An American tanker is sunk by a German U-boat and the survivors spend eleven days at sea on a raft. They're next assigned to the liberty ship "Sea Witch" bound for Murmansk through the sub-stalked North Atlantic.
Rick Leland makes no secret of the fact he has no loyalty to his home country after he is court-martialed, kicked out of the Army, and boards a Japanese ship for the Orient in late 1941. ... See full summary »
After the fall of Tobruk in June 1942, U.S. Army sergeant Joe Gunn leads his tank into the Sahara desert, in order to evade advancing Rommel's forces and reach Allied lines. Along the way ... See full summary »
Alan David Lee,
Sergeant Joe Gunn and his tank crew pick up five British soldiers, a Frenchman and a Sudanese man with an Italian prisoner crossing the Libyan Desert to rejoin their command after the fall of Tobruk. They and the Germans are greatly in need of water. Written by
Ed Stephan <email@example.com>
A 'Hollywood Reporter' production report once stated Jess Barker; Bill Carter and Lewis Wilson being cast in this movie but none of them feature in the film's credits and they are either uncredited or do not appear in the film. See more »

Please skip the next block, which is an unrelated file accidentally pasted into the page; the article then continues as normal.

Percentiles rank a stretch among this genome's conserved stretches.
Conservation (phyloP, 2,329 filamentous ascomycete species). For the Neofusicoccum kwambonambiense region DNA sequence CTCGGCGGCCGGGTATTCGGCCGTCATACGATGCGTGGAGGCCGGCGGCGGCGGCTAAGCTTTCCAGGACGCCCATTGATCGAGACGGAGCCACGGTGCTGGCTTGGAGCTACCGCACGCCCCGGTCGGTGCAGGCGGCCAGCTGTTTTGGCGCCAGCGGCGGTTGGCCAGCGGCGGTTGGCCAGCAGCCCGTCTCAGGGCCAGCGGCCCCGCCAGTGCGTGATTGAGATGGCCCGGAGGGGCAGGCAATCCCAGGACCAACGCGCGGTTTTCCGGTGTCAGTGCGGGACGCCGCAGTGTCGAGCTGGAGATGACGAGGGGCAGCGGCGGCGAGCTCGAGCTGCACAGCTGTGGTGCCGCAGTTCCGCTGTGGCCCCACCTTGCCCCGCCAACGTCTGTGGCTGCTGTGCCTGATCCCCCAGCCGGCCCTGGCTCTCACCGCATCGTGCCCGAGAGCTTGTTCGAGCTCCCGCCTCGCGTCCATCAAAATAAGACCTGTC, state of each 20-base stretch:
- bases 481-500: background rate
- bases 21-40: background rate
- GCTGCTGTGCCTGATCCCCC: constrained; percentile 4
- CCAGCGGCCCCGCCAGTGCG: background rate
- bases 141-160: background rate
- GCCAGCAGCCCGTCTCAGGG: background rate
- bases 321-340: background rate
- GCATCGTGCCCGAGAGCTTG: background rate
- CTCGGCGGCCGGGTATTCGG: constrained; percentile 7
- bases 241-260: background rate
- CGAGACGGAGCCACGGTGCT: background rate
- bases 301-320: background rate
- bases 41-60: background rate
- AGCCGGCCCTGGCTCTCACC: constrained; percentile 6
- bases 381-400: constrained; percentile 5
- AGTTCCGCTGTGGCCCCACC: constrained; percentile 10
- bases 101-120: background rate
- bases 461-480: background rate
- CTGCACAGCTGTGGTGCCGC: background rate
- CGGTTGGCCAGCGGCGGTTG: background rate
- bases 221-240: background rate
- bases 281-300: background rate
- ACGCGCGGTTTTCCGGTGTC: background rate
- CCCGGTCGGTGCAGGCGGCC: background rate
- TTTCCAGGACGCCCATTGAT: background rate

In the opening scene. Sgt. Gunn can be seen working on a tank with its front end pitched up because it is sitting in a ditch. Moments later this tank is shown exploding, but the tank is flat on the ground when the shell hits. Then the tank is shown sitting pitched up in the ditch again. See more »
U.S. tank detachment unit 5. Repeat message. U.S. tank detachment unit 5. Repeat. Over to you. Over.
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Opening credits prologue: In June, 1942, a small detachment of American tanks with American crews, joined the British Eighth Army in North Africa to get experience in desert warfare under actual battle conditions.
History has proved that they learned their lesson well - - See more »
A first-rate War film, with a masterful musical score...
"Sahara" is a first-rate War film, well directed by Zoltan Korda, which qualitatively balanced its superb action sequences with penetrating character studies
Bogart is seen as a tank commander who, when separated from his unit in the Libyan Desert, picks up a group of allied (and eventually several enemy) stragglers and heads out in search of badly needed water Once they arrive at a nearly dry oasis, and after he learns that a motorized battalion of Germans is also after the water, Bogart decides to make a valiant stand
Bogart's characterization is excellent as he gave what many considered to be the most realistic portrait of the truly "American" fighting man yet pictured on the screen
Assisting in the overall success of "Sahara" was a masterful musical score by Miklos Rozsa, who did similar duty the same year in another "tank" picture, Billy Wilder's "Five Graves to Cairo."
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